Within cells, kinesin is primarily responsible for transporting molecular cargo from the center of the cell to the periphery. Biophysicists have developed the ability to observe and manipulate kinesin motors and the associated microtubule filaments outside the cell in so-called in vitro gliding assays. In these assays, kinesins are adhered to a surface, and fluorescently labeled microtubules are propelled by kinesin motors in the presence of ATP (Figure 1).
In addition to enabling the study of motor proteins, microtubules propelled by kinesin motors serve as a nanoscale transport system. By controlling the direction of the microtubules, the attachment and detachment of cargo to microtubules, and the supply of ATP fuel, microtubules can be induced to act as nanoscale delivery trucks, or “molecular shuttles” (Hess and Vogel, 2001). Assembled from biological components with unmatched functionality, these molecular shuttles can be used to explore design concepts for nanoscale systems and devices (Hess et al., 2002a,b).
Although individual molecular shuttles can be controlled (van den Heuvel et al., 2006), the inherent advantages of molecular devices can be better exploited by putting aside costly efforts to achieve individual control and accepting instead the autonomous operation of molecular shuttles in an externally directed “swarm.”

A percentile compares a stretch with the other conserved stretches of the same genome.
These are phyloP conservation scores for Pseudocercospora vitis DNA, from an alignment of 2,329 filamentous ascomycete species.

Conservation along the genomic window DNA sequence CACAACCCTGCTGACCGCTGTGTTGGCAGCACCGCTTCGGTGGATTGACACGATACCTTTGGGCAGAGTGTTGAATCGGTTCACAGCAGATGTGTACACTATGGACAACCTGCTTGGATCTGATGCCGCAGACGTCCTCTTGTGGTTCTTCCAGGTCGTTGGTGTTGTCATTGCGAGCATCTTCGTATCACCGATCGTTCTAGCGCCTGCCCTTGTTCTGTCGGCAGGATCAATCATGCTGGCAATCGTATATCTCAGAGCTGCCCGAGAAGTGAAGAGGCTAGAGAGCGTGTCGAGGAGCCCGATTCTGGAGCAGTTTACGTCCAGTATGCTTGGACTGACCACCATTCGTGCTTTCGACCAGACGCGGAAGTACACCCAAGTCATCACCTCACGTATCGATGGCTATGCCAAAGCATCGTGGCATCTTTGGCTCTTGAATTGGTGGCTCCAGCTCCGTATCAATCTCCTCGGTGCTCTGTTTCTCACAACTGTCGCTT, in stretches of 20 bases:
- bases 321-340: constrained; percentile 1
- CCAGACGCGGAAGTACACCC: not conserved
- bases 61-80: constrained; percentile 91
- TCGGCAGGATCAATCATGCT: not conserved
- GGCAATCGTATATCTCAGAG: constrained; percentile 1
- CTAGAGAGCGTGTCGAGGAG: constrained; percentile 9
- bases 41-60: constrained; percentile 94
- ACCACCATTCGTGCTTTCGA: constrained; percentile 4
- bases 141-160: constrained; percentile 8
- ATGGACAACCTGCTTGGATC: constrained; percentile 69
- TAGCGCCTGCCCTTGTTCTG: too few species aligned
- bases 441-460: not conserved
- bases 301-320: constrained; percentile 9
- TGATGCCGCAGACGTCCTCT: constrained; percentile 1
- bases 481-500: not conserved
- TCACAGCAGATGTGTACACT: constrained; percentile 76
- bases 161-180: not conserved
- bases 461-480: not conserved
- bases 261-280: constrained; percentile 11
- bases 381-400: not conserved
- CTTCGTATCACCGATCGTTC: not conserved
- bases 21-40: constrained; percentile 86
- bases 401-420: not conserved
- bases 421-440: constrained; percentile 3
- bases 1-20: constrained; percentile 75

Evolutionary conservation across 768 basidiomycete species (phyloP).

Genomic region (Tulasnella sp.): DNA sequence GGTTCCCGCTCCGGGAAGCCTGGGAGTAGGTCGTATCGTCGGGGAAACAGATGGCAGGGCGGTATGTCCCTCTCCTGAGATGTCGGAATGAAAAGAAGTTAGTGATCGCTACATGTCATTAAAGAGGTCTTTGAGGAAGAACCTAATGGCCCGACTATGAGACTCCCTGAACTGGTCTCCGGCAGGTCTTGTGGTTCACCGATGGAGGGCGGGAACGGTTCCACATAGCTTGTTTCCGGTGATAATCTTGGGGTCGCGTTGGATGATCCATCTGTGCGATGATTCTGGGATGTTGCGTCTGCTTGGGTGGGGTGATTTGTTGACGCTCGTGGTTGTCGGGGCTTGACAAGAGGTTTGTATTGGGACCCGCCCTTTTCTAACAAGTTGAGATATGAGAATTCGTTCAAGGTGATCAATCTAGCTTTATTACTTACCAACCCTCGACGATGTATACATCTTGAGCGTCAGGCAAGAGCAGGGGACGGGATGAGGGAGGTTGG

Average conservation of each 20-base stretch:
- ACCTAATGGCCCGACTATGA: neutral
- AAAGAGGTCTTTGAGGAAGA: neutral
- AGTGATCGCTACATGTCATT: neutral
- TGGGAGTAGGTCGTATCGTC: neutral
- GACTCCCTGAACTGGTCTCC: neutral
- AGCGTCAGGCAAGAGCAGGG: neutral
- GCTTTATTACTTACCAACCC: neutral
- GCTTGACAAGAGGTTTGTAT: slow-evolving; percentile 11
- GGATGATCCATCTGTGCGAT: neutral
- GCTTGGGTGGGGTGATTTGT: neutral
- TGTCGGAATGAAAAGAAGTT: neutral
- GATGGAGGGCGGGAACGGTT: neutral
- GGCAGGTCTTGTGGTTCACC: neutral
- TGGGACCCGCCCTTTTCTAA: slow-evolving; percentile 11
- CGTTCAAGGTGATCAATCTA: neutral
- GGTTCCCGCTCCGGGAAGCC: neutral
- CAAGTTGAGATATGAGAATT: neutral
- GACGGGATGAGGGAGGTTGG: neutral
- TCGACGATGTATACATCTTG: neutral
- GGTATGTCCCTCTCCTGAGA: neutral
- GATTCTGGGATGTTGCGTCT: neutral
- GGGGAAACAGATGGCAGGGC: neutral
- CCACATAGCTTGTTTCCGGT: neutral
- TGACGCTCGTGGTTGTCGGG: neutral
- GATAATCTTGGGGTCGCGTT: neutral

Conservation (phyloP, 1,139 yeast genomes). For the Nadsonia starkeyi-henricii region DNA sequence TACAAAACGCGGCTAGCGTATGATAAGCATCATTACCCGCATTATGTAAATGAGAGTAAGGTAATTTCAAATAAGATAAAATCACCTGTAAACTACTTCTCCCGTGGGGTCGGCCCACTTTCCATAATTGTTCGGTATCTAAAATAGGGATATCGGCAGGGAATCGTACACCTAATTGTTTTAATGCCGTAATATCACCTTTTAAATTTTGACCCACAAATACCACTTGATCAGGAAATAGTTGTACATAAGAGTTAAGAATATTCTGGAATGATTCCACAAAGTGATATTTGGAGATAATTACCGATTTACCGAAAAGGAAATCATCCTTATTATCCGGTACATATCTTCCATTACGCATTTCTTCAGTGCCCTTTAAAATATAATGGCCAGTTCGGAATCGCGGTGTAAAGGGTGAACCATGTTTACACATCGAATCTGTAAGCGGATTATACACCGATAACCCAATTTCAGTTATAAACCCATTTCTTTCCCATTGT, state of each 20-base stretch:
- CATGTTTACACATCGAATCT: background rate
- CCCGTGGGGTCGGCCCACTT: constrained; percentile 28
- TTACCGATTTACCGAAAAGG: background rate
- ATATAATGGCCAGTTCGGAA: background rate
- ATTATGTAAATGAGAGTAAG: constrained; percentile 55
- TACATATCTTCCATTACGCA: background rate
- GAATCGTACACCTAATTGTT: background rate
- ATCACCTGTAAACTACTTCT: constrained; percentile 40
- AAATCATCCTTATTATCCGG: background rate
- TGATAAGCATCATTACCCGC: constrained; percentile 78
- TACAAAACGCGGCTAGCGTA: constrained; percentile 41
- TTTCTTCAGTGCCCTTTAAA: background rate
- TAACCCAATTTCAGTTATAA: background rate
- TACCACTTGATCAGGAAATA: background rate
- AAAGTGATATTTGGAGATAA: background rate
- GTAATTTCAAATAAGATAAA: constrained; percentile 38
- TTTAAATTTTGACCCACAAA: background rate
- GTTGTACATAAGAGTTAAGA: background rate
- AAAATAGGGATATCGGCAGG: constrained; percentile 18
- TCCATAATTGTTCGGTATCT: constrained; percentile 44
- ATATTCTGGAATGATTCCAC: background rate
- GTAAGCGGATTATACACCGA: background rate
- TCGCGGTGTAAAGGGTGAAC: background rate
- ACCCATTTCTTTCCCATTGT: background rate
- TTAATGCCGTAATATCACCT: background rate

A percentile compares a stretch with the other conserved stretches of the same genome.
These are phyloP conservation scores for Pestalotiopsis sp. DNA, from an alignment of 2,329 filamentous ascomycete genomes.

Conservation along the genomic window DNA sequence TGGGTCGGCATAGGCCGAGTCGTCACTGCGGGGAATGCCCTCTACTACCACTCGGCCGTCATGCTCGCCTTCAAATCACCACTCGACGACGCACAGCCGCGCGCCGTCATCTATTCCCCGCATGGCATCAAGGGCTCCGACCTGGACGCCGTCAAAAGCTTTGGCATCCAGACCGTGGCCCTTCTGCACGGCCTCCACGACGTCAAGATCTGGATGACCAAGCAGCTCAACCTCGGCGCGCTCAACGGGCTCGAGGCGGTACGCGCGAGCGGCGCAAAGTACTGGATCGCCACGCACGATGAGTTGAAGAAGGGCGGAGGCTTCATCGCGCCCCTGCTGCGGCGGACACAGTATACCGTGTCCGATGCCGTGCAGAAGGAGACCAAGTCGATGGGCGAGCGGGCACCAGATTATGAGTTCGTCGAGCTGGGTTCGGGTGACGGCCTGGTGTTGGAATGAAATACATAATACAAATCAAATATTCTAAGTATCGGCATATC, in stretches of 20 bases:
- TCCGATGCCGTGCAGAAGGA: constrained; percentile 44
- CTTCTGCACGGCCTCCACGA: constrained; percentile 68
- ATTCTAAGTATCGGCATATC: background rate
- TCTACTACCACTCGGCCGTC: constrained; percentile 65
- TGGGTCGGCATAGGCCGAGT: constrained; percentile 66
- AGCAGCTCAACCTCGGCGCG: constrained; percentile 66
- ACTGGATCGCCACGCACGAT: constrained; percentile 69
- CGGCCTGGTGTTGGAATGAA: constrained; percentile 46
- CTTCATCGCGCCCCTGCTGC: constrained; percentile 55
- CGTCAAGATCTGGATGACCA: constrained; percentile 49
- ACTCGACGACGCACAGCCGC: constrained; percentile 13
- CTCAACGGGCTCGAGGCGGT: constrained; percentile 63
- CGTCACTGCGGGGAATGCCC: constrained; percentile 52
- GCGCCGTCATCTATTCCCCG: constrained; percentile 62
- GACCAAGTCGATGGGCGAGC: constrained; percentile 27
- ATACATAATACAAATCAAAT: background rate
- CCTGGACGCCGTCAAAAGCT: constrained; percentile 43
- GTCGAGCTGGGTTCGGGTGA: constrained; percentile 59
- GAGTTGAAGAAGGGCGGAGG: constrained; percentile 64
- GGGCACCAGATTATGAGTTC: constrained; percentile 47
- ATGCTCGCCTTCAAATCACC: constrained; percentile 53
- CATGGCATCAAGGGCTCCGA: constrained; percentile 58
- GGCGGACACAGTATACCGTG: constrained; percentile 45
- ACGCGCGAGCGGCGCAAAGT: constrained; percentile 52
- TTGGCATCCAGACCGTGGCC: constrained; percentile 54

A suitable analogy to this scenario is an anthill. Although in principle it is possible to induce an individual ant to perform a specific task, the anthill, as a complex system, relies on the emergence of useful actions that result from the autonomous
decisions of individual ants. Figure 2 shows the assembly of “nanospools” from “sticky” microtubules, a striking example of emergence in swarms of molecular shuttles (Hess et al., 2005).
MECHANICAL ENGINEERING AT THE INTERFACE OF BIOPHYSICS AND SUPRAMOLECULAR CHEMISTRY
Precise measurements of nanometer lengths and molecular arrangements and interactions are the building blocks for the rational engineering of molecular shuttles. For example, fluorescence-interference contrast microscopy enables the measurement of the 20 nm “ground clearance” of molecular shuttles (Kerssemakers et al., 2009). Other experiments have determined the distribution of cargo-binding linker molecules on the shuttles and elucidated the complex, glue-like interaction between complementary linker molecules on a shuttle and its cargo (Pincet and Husson, 2005).
The combination of precise spatial information and detailed knowledge of molecular interactions enables us to predict emerging properties, such as an optimal velocity for cargo loading (Agarwal et al., 2009). This optimal velocity is a result of (1) the milliseconds required for the glue-like interaction between biotin and streptavidin to strengthen and (2) the velocity-dependence of the number of attempts to form such bonds.
The importance of such studies is that they transition from the reductionist analysis of molecular processes often practiced in biophysics and supramolecular chemistry to an engineering analysis of emerging phenomena resulting from
the assembly of well understood building blocks into complex and artificial structures.